Jason Roy also scored half a century in Pune before being eliminated by Rohit Sharma
Previously, KL Rahul scored its fifth ODI century for India to help the hosts reach a total of 337
Despite this, India still managed 126 of their last 10, with Tom Curran in particular being assaulted. Tours allow management to learn a lot – good and bad – about their players, and Curran’s overall returns in both white-ball formats in South Africa and India this winter are now at four for 288 from 32 overs. The 83 he admitted here were a personal low.
However, this didn’t seem like the time to argue. Instead, it felt like a throwback to the salad days before and into the summer of 2019, when England skinned everything for them.
Amazingly, they had never chased more than 266 to defeat India way back in 1974, but Roy got them going with a boundary-strewn half century, before being exhausted by Rohit Sharma’s sharp work at short midwicket.
He shared a 113-run collaboration with Rishabh Pant that fired an astonishing half-century
Rahul and Captain Kohli rebuilt the innings Friday with their own century standard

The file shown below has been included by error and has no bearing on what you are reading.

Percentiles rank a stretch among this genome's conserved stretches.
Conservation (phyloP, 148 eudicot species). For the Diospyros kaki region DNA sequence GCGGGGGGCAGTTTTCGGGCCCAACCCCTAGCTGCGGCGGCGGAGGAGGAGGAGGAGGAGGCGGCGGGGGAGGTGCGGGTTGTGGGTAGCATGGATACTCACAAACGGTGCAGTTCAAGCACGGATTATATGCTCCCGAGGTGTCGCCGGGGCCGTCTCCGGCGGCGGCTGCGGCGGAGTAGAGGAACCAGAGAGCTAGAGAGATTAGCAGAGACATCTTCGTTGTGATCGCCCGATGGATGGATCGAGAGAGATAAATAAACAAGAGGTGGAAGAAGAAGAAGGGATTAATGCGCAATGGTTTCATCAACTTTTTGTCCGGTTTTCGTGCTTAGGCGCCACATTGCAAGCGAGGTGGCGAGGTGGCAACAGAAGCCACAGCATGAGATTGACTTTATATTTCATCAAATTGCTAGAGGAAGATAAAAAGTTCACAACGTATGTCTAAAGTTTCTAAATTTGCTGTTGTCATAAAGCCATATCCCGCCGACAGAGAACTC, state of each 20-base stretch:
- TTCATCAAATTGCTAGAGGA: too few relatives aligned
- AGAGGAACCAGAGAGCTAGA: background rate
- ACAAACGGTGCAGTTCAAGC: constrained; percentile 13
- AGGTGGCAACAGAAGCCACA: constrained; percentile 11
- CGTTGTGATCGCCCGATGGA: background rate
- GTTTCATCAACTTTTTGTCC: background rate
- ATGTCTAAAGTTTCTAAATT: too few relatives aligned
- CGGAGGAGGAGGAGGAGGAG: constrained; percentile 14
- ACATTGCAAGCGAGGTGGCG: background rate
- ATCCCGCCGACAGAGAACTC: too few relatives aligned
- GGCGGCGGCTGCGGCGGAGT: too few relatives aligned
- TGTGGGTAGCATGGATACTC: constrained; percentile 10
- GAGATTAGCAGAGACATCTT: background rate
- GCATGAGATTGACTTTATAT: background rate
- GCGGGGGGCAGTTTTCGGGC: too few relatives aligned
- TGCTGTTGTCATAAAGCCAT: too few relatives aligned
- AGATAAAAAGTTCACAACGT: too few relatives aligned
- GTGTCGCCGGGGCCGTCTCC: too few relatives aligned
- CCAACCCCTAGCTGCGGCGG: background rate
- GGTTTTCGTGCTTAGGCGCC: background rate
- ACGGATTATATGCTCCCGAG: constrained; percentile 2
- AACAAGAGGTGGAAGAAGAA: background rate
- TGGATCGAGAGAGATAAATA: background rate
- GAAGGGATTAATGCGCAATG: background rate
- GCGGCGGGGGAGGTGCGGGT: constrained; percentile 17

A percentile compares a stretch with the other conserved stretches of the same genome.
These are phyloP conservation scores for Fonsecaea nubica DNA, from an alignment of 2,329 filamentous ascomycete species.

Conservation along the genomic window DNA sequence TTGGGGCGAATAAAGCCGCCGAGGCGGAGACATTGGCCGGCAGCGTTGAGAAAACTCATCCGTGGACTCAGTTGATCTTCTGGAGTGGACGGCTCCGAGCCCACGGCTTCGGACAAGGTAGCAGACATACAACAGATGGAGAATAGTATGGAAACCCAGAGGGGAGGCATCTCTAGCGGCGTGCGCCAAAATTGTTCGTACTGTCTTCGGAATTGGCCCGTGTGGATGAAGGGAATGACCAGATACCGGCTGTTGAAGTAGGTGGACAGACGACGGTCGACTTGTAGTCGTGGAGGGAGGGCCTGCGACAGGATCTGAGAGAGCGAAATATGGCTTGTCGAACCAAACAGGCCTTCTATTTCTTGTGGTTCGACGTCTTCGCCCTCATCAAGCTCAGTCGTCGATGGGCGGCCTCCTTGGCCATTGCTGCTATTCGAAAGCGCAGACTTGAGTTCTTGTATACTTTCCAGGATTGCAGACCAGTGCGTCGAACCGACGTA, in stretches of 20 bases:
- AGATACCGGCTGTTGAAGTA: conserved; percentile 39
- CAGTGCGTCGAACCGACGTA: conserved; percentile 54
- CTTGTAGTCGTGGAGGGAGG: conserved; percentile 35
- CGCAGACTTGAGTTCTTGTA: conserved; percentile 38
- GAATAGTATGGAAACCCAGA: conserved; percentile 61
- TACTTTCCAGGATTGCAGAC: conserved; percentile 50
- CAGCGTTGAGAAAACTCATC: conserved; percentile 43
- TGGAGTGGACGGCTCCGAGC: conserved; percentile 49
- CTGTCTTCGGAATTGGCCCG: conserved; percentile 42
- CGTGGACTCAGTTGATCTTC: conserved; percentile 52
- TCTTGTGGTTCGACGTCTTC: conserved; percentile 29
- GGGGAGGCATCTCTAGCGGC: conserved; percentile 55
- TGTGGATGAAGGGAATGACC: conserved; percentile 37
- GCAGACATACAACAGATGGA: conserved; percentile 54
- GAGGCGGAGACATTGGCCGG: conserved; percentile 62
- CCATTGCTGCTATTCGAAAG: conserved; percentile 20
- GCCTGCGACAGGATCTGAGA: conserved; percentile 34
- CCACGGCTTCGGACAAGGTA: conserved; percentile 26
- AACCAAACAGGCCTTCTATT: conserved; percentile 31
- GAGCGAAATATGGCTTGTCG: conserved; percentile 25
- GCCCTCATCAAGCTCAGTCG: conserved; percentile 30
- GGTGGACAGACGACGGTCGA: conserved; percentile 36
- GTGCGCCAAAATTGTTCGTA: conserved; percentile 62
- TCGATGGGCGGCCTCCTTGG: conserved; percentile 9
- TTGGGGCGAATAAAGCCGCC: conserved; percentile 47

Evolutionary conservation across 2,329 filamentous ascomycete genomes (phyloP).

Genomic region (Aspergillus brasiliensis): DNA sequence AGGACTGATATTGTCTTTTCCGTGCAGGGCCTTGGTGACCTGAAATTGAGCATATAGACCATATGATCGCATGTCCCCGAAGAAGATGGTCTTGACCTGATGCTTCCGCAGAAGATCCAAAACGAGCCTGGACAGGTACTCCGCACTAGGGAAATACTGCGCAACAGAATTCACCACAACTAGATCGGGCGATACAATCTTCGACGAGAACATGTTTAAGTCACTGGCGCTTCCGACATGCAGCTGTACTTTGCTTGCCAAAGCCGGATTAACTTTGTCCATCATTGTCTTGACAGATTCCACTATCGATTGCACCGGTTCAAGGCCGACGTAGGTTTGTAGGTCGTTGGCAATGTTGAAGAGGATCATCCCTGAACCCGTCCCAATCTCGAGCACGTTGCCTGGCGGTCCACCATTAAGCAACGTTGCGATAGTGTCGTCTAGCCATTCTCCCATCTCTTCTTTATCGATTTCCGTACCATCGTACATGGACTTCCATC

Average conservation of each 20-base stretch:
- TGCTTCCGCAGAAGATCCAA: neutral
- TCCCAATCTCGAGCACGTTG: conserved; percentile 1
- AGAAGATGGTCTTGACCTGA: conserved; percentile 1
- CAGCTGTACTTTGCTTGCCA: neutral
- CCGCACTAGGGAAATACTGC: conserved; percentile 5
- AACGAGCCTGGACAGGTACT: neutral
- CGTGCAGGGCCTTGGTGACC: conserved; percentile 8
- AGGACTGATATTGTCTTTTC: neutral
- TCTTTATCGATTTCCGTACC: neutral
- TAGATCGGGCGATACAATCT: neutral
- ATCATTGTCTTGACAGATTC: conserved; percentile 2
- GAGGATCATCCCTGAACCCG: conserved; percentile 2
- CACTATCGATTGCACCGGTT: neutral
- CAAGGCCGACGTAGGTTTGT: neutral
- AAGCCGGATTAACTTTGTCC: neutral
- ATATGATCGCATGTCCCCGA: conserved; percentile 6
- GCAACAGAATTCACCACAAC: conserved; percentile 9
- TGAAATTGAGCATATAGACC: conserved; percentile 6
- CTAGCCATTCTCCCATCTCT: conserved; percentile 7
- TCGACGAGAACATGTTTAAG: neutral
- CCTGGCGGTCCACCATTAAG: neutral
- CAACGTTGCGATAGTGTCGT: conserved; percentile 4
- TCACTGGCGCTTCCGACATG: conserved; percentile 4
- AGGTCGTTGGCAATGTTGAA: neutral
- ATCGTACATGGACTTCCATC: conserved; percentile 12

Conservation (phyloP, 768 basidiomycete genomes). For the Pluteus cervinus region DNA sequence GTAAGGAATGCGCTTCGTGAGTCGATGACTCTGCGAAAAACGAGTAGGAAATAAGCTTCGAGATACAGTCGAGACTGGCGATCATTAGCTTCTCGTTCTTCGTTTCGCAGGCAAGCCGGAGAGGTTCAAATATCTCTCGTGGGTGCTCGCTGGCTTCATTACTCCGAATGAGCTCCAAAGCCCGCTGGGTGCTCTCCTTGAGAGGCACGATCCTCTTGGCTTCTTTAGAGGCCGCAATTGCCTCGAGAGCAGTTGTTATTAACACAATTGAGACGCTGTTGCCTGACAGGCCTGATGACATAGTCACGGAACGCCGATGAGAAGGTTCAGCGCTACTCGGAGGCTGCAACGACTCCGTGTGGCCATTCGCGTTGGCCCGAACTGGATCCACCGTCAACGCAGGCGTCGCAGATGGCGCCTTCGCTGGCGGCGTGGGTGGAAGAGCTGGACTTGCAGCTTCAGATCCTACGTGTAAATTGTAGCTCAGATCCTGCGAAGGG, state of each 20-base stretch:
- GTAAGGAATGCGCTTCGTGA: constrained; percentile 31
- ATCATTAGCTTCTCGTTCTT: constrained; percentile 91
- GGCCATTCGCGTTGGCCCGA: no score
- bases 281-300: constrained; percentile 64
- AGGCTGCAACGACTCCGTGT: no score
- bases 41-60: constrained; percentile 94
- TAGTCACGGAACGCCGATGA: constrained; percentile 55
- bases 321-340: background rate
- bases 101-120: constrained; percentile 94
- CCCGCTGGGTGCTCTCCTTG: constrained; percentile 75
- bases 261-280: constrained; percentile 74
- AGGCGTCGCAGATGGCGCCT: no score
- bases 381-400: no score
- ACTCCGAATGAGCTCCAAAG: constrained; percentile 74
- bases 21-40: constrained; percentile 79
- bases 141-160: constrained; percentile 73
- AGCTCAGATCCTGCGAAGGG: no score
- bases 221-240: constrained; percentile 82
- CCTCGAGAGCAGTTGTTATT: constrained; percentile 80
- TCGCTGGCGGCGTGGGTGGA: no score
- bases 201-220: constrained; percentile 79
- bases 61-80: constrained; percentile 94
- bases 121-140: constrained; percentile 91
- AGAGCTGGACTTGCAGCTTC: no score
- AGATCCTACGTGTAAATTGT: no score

Stokes, too, may have been exhausted after hesitating for more than a second. Perhaps concerned that he would be hit by Kuldeep Yadav’s throw from the deep, he carefully reached for the crease just as the ball hit the stumps. Repeats suggested no part of his bat was behind the line, but TV referee Anil Chaudhary said he wasn’t sure.
At 32 at the time, Stokes cashed in on the delay. When Bairstow reached his 11th hundred days, he had 39. By the time Stokes had finished 99 and pulled down Bhuvneshwar’s leg side with a glove, Bairstow had 123. They hit 17 sixes between them and added 175 in 19 overs of unadulterated chaos.
It was the equal of everything this team was on its way to becoming world champions. And it can encourage them to think about a simple truth: what was done once can be done again.